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  • Wildest Dreams
  • Robert Fyne
Gary R. Edgerton . The Columbia History of American Television. Columbia University Press, 2007. 512 pages; $37.50.

When the first telegraph line, stretching from Washington D.C. to Annapolis, became operational in 1844, with its prophetic “What hath God wrought” message, not one person envisioned the future implications of this simple forty-four-mile wire. As the harbinger of the telephone, then radio, television, computers, and, finally, the Internet, the telegraph signaled the future of global digital communications.

But it is the television that Gary R. Edgerton sets at the center of the media revolution. Consumers gaze into video screens, large or small, to experience of an astounding portion of their lives. Why is this? How did TV—a simple concept first envisioned in the 1920s—enter post-World War II mainstream life and within a few years transform the nation’s psyche? What subliminal forces changed, almost overnight, a society’s outlook on most social, economic, and political issues? And, perhaps, more problematically, what are the implications of the Digital Era, in which cameras record and recycle our lives? Has Big Brother arrived? Are we heading into the wall-screen world of Bradbury’s Fahrenheit 451? These are some of the questions that a university communications chairman explains in a marvelous, detailed, and comprehensive narrative that examines the phenomenal rise of this electronic behemoth.

As the author of several media-history books, Edgerton now offers The Columbia History of American Television, tracing the industry’s shaky start when a Russian immigrant, David Sarnoff—who claimed to coordinate rescue attempts with ships heading for Titanic survivors by working seventy-two straight hours as the sole New York City telegraph operator—began his meteorite career at RCA by creating a rudimentary television receiver for the 1939 World’s Fair. Two years later, World War II accelerated the company’s research, and after serving in the Army’s Signal Corps, General Sarnoff (all workers dutifully addressed their director by his former military rank) oversaw the development of a commercial product that by Christmas 1947 was found in 200,000 stateside homes. Clearly, the days of rural America were in decline. The popular GI Bill sent thousands of young men into universities and permitted veterans to purchase a home with no money down. And what did these homeowners purchase first for their living rooms? Without hesitation, the latest twelve-inch, black-and- white television, complete with outdoor antenna wiring.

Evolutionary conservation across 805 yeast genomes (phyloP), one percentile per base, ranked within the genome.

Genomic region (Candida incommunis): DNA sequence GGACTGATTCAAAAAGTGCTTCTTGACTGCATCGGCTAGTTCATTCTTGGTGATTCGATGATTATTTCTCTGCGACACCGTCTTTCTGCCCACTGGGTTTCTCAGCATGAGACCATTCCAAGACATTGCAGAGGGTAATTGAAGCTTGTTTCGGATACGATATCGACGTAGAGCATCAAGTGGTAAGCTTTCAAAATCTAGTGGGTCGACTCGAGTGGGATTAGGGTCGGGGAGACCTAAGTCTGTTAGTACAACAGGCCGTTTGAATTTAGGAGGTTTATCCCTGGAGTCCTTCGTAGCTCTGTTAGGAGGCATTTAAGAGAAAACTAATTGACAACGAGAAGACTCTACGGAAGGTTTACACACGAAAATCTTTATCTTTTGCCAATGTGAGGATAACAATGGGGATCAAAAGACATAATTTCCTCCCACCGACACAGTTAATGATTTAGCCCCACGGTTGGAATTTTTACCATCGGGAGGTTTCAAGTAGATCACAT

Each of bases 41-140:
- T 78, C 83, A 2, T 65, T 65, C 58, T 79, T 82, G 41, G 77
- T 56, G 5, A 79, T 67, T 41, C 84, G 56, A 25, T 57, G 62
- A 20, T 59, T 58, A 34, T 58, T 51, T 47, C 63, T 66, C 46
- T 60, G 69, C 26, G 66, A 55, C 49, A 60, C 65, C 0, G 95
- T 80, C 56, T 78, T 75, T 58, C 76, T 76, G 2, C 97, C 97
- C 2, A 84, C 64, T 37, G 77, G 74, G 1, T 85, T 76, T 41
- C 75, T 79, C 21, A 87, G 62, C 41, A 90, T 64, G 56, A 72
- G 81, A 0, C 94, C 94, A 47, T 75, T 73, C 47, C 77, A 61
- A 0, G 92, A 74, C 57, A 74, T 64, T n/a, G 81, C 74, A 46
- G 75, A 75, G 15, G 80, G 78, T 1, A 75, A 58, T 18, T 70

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Everyone knows, of course, what followed. Almost overnight television upset the nation’s applecart as meals, schools, social events, bedtime schedules, political elections, even family conversation took on hybrid forms. With additional technological strides—the colorized picture, cable networking, instant replay, picture-in-picture, and video recorders—this onetime novelty now controlled daily activities and individual thought. In fact, many young Americans cannot fathom life before television. Did people really sit quietly in the front room, listening to the radio every evening? With a newspaper on their laps?

For better or worse, the television industry, after six decades of fine-tuning, is here to stay, and Dr. Edgerton’s 512-page study thoroughly explains how this once-fledgling industry—which some call a viable art form—slid into the American home, turned innocent viewers into addicts, and bred a national culture. With engrossing period photographs and a detailed bibliography, this remarkable book, unquestionably one-of-a-kind, belongs in every reference library. [End Page 86]

Robert Fyne
Kean University,


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